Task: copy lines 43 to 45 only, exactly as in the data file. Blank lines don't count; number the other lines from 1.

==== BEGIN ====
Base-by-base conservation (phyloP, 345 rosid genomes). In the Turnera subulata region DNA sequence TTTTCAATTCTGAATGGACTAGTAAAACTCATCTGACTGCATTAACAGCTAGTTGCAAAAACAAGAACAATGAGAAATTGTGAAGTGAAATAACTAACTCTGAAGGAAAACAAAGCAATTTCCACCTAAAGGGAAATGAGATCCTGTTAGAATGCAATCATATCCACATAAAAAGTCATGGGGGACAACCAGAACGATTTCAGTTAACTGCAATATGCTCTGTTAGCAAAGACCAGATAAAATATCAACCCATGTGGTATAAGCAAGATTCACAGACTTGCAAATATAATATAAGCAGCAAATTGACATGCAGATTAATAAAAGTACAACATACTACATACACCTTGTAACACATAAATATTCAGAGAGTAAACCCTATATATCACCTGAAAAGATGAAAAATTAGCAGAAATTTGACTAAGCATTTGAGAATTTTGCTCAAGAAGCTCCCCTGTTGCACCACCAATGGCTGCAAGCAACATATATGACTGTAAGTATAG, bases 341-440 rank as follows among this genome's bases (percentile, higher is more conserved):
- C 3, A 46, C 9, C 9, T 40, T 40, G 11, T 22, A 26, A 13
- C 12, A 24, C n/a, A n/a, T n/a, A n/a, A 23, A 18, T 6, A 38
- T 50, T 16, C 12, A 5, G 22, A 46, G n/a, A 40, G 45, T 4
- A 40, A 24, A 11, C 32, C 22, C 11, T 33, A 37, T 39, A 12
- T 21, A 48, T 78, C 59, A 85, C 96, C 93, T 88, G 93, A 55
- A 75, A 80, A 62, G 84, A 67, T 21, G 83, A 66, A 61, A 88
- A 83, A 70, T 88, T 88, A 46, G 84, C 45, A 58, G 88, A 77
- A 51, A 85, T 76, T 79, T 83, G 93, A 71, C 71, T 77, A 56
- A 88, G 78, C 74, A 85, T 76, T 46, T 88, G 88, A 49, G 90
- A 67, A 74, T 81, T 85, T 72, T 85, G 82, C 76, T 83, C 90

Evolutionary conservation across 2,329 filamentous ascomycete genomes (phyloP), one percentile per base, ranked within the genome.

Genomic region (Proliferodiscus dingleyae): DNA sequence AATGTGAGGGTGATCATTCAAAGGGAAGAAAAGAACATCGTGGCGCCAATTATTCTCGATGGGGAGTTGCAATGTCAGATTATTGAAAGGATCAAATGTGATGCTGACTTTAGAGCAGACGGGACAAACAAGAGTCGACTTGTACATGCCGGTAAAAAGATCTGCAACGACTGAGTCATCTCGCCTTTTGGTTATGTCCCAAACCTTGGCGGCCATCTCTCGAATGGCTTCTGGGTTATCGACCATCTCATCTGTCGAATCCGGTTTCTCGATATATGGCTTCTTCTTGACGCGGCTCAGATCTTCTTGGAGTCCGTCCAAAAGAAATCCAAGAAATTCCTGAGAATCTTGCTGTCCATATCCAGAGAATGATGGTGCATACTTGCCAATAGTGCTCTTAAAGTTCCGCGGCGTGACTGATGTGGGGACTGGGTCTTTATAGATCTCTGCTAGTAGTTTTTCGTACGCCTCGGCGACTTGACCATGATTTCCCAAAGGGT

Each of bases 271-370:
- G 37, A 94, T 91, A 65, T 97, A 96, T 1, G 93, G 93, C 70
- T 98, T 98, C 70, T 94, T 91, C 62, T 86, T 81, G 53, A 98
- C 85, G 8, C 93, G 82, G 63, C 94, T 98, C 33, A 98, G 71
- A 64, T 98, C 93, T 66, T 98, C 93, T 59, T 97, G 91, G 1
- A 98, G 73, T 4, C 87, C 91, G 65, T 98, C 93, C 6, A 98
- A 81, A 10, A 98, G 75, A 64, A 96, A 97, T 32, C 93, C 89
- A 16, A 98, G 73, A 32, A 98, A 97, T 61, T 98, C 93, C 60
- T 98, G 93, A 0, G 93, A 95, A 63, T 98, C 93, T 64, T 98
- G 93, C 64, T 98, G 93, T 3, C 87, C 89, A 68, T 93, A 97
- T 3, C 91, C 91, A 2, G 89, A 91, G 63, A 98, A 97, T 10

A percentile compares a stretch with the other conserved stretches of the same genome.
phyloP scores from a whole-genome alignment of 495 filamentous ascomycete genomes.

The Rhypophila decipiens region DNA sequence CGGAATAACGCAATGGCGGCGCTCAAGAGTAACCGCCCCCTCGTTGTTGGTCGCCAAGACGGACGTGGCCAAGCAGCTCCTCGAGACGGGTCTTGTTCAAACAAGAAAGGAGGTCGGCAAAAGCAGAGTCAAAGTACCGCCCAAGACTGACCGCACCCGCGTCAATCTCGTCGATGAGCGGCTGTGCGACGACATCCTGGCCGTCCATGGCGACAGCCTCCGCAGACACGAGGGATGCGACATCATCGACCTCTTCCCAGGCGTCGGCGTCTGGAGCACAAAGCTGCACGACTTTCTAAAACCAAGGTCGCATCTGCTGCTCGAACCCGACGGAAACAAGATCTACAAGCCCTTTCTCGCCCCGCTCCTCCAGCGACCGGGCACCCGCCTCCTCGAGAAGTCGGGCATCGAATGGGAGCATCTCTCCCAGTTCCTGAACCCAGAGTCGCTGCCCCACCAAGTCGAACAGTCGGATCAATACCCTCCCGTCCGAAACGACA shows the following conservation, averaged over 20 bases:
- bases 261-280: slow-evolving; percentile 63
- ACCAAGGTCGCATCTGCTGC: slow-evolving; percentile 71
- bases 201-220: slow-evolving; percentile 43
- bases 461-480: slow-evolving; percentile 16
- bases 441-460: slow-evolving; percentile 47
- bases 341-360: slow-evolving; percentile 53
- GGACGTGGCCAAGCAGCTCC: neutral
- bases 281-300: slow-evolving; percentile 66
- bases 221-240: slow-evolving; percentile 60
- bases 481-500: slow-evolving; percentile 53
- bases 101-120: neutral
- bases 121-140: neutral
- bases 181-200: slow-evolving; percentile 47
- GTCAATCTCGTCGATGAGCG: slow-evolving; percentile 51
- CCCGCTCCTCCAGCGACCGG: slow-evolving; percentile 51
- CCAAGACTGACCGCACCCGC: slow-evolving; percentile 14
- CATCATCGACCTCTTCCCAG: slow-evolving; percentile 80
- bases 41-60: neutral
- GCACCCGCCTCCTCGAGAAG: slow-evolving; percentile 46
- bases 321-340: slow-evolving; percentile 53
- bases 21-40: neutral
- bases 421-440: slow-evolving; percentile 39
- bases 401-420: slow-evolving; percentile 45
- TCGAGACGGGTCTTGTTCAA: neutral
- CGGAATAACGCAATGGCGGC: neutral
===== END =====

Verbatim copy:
- CCAAGACTGACCGCACCCGC: slow-evolving; percentile 14
- CATCATCGACCTCTTCCCAG: slow-evolving; percentile 80
- bases 41-60: neutral